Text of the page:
1984 Questions and Answers
by George Orwell

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What are the roles of the inner party and the outer party in Orwell's novel 1984?

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Gretchen Mussey eNotes educator | Certified Educator

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As was mentioned in the previous post, the Inner Party is the highest social class in Oceania. The Inner Party is an enigmatic group of privileged individuals who manage and control Oceania's society. They function as the final authority concerning the orthodoxy of Party members, control the state-run media, and approve the work of Outer Party members in various ministries.

Orwell does not go into detail about the lives of Inner Party members but does give the reader a glimpse into their world when Winston and Julia visit O'Brien. The Inner Party members are still subjected to a rather laborious lifestyle, but they enjoy luxuries. O'Brien has access to quality goods and is able to turn off the telescreen for a short time. Inner Party members appear to have more privacy and freedom, but even that is limited.

The Outer Party consists of relatively intelligent individuals who do most of the work for the government. They are employed in the various ministries throughout Oceania and have a censored, difficult life. Many of the characters throughout the novel are members of the Outer Party. Winston and Julia both work in different departments of the Ministry of Truth. Outer Party members are expected to work long hours and attend community functions that exalt Big Brother. They are under constant surveillance, and their lives are essentially miserable. Although they are considered above the proles, the Outer Party members share an austere existence under the constant watch of the Inner Party.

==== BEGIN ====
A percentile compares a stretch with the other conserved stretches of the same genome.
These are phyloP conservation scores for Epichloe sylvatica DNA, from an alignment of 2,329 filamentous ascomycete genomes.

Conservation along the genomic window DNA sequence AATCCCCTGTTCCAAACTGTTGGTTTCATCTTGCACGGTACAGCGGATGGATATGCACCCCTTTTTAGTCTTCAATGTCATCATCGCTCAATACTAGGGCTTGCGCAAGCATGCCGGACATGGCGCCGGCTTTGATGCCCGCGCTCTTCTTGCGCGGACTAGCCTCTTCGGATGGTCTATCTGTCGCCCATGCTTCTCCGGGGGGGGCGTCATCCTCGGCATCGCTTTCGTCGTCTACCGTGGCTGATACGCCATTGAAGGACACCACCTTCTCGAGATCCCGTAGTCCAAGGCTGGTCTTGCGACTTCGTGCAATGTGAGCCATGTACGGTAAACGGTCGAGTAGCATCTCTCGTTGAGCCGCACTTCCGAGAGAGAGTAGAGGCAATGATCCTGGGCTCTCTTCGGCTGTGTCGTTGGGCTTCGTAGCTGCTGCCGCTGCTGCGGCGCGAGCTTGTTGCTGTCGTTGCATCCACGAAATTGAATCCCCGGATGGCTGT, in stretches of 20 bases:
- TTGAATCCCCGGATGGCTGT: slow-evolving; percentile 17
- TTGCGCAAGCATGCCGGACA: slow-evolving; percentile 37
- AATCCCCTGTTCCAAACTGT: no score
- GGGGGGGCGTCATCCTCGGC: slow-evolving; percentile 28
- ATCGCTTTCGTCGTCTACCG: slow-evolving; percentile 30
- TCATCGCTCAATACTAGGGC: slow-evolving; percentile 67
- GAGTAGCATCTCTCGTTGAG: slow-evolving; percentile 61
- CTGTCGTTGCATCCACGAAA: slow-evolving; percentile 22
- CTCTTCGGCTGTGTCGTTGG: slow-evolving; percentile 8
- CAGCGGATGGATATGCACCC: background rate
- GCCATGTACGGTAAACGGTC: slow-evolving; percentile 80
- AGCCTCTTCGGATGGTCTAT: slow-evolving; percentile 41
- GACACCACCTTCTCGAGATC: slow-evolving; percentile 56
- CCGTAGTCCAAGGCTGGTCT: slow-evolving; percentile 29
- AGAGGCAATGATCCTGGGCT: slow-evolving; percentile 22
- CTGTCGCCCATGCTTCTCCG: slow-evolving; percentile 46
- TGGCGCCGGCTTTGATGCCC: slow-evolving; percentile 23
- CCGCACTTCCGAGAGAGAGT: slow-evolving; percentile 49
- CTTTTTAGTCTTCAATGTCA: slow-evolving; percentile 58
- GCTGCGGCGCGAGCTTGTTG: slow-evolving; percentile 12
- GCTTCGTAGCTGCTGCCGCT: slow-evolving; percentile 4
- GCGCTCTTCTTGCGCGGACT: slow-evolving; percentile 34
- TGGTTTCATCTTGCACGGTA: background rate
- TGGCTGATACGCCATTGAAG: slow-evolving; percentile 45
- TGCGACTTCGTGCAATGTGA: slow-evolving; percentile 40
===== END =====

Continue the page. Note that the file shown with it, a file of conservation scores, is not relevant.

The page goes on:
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The structure of the dominant government in the novel, usually just called the Party, is an oligarchy, which means that all of the power is controlled by a small body of very important and influential people.  Outside of the Party are the proles, or the largest class of the population, the poor and deprived masses.  Inside the Party, there are two levels: the Inner Party, made up of the privileged crème-de-la-crème of society, and the Outer Party, made up of those functionaries who administer under the direction of the inner party, like the novel’s protagonist, Winston Smith.

The Inner Party maintains constant surveillance of the Outer Party, watching for signs of betrayal of the Party.  Whereas Winston is a member of the Outer Party, his torturer, O’Brien, is a member of the Inner Party: 

a member of the Inner Party and holder of some post so important and remote that Winston had only a dim idea of its nature. A momentary hush passed over the group of people round the chairs as they saw the black overalls of an Inner Party member approaching. O'Brien was a large, burly man with a thick neck and a coarse, humorous, brutal face. In spite of his formidable appearance he had a certain charm of manner. 

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